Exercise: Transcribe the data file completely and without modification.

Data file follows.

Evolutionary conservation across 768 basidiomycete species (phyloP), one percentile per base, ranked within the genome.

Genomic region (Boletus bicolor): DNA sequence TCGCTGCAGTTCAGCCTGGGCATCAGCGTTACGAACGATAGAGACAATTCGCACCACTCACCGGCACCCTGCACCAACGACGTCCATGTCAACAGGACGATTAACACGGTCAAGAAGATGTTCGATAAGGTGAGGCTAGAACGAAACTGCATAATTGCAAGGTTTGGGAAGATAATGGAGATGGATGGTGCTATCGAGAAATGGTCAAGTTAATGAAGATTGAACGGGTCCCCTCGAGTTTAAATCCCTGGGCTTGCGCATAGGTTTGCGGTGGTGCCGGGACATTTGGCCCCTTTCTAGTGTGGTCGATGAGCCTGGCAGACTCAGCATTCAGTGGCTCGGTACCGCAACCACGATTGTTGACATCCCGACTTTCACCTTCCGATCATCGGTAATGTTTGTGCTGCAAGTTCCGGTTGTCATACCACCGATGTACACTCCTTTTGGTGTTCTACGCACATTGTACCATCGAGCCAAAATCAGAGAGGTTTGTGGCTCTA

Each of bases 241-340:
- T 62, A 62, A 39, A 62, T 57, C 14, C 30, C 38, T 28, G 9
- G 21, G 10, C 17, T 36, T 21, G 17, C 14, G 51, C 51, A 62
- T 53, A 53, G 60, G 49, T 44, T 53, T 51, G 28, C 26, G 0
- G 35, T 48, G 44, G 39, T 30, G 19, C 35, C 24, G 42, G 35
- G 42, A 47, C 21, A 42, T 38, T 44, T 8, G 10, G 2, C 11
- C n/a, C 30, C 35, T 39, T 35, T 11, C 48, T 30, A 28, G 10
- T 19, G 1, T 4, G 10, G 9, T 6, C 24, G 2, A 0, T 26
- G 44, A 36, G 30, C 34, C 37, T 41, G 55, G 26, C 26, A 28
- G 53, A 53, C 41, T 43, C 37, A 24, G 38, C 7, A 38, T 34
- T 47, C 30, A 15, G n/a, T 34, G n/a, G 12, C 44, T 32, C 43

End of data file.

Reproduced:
Evolutionary conservation across 768 basidiomycete species (phyloP), one percentile per base, ranked within the genome.

Genomic region (Boletus bicolor): DNA sequence TCGCTGCAGTTCAGCCTGGGCATCAGCGTTACGAACGATAGAGACAATTCGCACCACTCACCGGCACCCTGCACCAACGACGTCCATGTCAACAGGACGATTAACACGGTCAAGAAGATGTTCGATAAGGTGAGGCTAGAACGAAACTGCATAATTGCAAGGTTTGGGAAGATAATGGAGATGGATGGTGCTATCGAGAAATGGTCAAGTTAATGAAGATTGAACGGGTCCCCTCGAGTTTAAATCCCTGGGCTTGCGCATAGGTTTGCGGTGGTGCCGGGACATTTGGCCCCTTTCTAGTGTGGTCGATGAGCCTGGCAGACTCAGCATTCAGTGGCTCGGTACCGCAACCACGATTGTTGACATCCCGACTTTCACCTTCCGATCATCGGTAATGTTTGTGCTGCAAGTTCCGGTTGTCATACCACCGATGTACACTCCTTTTGGTGTTCTACGCACATTGTACCATCGAGCCAAAATCAGAGAGGTTTGTGGCTCTA

Each of bases 241-340:
- T 62, A 62, A 39, A 62, T 57, C 14, C 30, C 38, T 28, G 9
- G 21, G 10, C 17, T 36, T 21, G 17, C 14, G 51, C 51, A 62
- T 53, A 53, G 60, G 49, T 44, T 53, T 51, G 28, C 26, G 0
- G 35, T 48, G 44, G 39, T 30, G 19, C 35, C 24, G 42, G 35
- G 42, A 47, C 21, A 42, T 38, T 44, T 8, G 10, G 2, C 11
- C n/a, C 30, C 35, T 39, T 35, T 11, C 48, T 30, A 28, G 10
- T 19, G 1, T 4, G 10, G 9, T 6, C 24, G 2, A 0, T 26
- G 44, A 36, G 30, C 34, C 37, T 41, G 55, G 26, C 26, A 28
- G 53, A 53, C 41, T 43, C 37, A 24, G 38, C 7, A 38, T 34
- T 47, C 30, A 15, G n/a, T 34, G n/a, G 12, C 44, T 32, C 43